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Merchant Street

Once the main street of the financial and governmental functions in the city, Merchant Street was Honolulu’s earliest commercial center. Dating from 1854, these buildings help tell the story of the growth and development of Honolulu’s professional and business community. The variety of architectural styles depict the changing attitudes and living patterns during the emergence of Honolulu as a major city.

The buildings include, Melchers (1854), Kamehameha V Post Office (1871), Bishop Bank (1878), The Friend Building (1887 and 1900), Royal Saloon (1890), TR Foster Building (1891), Bishop Estate Building (1896), Stangenwald Building (1901), Judd Building (1898), Yokohama Specie Bank (1909) and Honolulu Police Station (1931).

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Father Damon

“Samuel Damon … was known to sailors from all the Four Seas as Father Damon, pastor of the Seaman’s Bethel of Honolulu. The wife of Father Damon was the daughter of Samuel Mills of “Haystack Meeting” fame one of the five young men who met and decided that they should go out into the world to advance the cause of Christianity among heathen people.” “Beloved by all – he and his wife always collecting & caring for the poor. Old whalers like him.”

Damon came of Hawaii in 1842. On January 1, 1843 he began publication of the American Temperance Advocate, briefly called The Friend of Temperance & Seamen and then simply The Friend. Damon served as the chaplain at O‘ahu Bethel Church (Seamen’s Bethel) for 42 years, serving the sailors of vessels who entered the port of Honolulu. “Busy as was his life, he yet found time to care for all. Every traveller who has visited the isles can tell the same tale, of how ‘Father Damon’ was the first to welcome the coming, the last to speed the parting guest …”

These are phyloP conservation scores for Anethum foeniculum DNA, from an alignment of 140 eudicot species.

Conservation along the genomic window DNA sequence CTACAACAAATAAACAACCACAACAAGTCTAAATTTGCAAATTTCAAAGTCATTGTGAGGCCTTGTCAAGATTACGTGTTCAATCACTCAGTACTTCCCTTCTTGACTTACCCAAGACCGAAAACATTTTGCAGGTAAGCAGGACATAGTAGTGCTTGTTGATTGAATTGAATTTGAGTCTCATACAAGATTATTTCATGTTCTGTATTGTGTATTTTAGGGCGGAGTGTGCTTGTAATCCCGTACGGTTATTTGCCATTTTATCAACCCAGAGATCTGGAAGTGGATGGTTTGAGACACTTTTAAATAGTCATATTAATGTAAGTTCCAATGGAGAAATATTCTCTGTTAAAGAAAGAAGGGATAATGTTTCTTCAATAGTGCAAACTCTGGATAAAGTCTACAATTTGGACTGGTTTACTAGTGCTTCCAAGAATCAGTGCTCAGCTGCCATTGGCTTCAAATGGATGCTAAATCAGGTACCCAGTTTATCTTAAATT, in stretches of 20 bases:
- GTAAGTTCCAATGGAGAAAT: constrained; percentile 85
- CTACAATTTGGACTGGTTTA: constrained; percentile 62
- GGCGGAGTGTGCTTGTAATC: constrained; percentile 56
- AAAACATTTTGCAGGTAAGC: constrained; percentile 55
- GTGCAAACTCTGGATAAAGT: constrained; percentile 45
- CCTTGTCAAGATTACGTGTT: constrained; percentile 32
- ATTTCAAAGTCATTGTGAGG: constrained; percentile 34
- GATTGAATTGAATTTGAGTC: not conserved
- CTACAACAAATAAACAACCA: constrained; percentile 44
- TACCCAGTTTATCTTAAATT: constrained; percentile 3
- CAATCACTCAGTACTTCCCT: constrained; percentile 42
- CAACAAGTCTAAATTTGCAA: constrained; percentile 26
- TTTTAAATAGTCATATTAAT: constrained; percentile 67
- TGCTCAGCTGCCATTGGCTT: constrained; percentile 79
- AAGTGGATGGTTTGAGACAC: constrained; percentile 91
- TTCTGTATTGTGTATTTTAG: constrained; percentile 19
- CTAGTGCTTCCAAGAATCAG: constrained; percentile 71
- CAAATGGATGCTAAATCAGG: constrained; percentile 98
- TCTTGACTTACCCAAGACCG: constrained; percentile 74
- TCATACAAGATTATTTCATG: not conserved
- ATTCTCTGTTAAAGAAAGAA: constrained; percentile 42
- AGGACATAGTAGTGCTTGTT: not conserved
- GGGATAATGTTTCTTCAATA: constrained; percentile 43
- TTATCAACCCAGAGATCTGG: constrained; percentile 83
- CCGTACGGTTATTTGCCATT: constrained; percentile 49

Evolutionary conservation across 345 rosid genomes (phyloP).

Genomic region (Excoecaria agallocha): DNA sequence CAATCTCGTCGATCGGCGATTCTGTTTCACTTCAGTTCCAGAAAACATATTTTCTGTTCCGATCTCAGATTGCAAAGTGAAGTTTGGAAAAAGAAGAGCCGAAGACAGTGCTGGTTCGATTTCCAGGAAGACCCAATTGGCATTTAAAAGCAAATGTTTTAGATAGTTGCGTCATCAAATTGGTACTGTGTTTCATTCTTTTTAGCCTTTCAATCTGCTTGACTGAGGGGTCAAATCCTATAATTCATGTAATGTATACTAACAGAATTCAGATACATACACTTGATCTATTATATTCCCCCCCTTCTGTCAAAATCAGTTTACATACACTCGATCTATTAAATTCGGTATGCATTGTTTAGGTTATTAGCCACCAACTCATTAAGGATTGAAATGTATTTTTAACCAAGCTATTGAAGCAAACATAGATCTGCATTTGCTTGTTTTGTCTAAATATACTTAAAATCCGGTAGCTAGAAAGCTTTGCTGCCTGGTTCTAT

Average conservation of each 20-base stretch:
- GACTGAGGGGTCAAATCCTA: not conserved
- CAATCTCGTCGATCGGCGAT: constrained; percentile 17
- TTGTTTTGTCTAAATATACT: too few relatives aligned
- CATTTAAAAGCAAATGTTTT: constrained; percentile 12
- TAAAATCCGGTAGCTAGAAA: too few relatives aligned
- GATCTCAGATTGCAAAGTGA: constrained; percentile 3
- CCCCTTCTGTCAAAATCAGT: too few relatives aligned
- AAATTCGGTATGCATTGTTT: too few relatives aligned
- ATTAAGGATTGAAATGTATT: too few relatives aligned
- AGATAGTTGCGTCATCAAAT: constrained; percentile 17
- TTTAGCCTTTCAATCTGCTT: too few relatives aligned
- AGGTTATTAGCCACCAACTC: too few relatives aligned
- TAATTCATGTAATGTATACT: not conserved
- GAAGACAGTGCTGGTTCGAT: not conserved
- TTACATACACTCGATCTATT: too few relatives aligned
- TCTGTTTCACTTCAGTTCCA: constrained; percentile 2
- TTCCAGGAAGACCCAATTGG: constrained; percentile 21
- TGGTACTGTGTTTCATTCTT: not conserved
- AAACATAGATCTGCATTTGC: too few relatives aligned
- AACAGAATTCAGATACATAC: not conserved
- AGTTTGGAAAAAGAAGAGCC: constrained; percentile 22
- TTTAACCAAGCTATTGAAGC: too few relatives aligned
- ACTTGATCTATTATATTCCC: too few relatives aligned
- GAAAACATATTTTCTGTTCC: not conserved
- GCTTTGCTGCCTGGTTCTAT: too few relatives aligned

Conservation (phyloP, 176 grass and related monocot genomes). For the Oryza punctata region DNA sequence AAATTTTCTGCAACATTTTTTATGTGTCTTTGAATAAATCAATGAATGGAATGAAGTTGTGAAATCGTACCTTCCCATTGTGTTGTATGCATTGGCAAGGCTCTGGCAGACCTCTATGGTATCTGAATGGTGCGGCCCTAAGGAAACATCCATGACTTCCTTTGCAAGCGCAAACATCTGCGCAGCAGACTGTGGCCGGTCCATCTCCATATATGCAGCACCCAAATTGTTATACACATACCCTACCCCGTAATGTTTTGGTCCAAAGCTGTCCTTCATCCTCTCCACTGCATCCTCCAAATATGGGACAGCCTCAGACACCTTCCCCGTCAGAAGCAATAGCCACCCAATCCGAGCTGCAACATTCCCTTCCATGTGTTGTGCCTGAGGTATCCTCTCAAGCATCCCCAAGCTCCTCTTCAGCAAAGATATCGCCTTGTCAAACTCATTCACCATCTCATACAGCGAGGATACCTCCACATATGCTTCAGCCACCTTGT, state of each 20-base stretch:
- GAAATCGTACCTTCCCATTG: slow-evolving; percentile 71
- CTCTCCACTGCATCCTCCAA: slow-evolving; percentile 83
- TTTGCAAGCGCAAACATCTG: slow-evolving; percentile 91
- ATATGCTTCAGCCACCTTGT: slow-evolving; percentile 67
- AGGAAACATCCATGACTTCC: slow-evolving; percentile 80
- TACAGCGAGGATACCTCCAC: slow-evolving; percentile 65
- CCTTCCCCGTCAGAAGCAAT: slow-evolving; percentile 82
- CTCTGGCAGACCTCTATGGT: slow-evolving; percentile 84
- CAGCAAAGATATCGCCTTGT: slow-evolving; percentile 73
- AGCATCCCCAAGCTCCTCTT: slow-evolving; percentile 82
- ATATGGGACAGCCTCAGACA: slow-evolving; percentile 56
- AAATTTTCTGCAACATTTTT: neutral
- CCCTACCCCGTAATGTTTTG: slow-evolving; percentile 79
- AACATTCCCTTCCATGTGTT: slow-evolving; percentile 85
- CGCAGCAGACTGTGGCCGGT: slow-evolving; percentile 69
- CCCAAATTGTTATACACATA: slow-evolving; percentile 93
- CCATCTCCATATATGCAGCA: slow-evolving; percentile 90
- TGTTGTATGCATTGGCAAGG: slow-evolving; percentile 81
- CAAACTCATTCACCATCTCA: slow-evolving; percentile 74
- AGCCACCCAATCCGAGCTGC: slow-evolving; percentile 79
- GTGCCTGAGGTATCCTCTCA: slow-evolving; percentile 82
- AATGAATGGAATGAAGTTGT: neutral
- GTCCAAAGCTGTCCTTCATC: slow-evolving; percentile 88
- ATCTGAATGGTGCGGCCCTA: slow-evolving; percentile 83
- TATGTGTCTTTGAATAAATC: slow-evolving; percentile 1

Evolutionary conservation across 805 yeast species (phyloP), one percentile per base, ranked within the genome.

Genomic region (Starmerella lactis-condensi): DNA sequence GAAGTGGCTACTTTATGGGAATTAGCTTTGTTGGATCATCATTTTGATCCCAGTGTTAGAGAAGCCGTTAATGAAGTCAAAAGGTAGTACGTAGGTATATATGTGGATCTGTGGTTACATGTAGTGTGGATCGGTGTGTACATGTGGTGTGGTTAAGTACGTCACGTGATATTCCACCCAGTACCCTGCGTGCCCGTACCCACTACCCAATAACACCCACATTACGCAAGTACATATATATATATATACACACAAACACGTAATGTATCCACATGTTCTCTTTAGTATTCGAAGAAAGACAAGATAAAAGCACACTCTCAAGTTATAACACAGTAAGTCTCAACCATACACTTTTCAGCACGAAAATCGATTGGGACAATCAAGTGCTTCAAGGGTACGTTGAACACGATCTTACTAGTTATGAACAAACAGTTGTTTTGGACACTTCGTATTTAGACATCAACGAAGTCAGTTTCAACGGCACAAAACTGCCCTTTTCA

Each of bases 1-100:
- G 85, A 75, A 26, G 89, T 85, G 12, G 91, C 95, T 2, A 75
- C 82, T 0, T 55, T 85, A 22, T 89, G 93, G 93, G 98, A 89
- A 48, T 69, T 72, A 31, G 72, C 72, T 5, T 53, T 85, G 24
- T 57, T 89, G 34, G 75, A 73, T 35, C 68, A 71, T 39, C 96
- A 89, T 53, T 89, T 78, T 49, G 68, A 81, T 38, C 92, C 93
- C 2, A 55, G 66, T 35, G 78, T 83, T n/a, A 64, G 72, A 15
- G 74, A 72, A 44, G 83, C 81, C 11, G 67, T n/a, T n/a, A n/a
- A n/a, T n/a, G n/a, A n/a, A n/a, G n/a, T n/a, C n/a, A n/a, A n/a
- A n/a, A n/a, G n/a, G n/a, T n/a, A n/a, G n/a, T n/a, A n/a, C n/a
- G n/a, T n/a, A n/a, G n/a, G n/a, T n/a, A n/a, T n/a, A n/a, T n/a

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Samuel Chenery Damon

Samuel Chenery Damon, son of Colonel Samuel Damon, was born in Holden, Massachusetts, February 15, 1815. He was graduated from Amherst College in 1836, studied at Princeton Theological Seminary in 1838-39, and was graduated at Andover Theological Seminary in 1841.

In 1842, the Damons moved to Honolulu at the direction of the American Seamen’s Friend Society – Damon served as the chaplain at O‘ahu Bethel Church (Seamen’s Bethel) for 42 years, serving the sailors of vessels who entered the port of Honolulu. Perceiving a need for a newspaper, Damon founded ‘The Temperance Advocate and Seamen’s Friend’ (later reduced to ‘The Friend.’) Damon passed away in 1885 at the age of seventy and lies buried at O‘ahu Cemetery.

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Julia Sherman Mills Damon

The inscription on a headstone in Oʻahu Cemetery made me curious about her story: “Died in Cheyenne City, Wyoming USA, June 19, 1890.” How did

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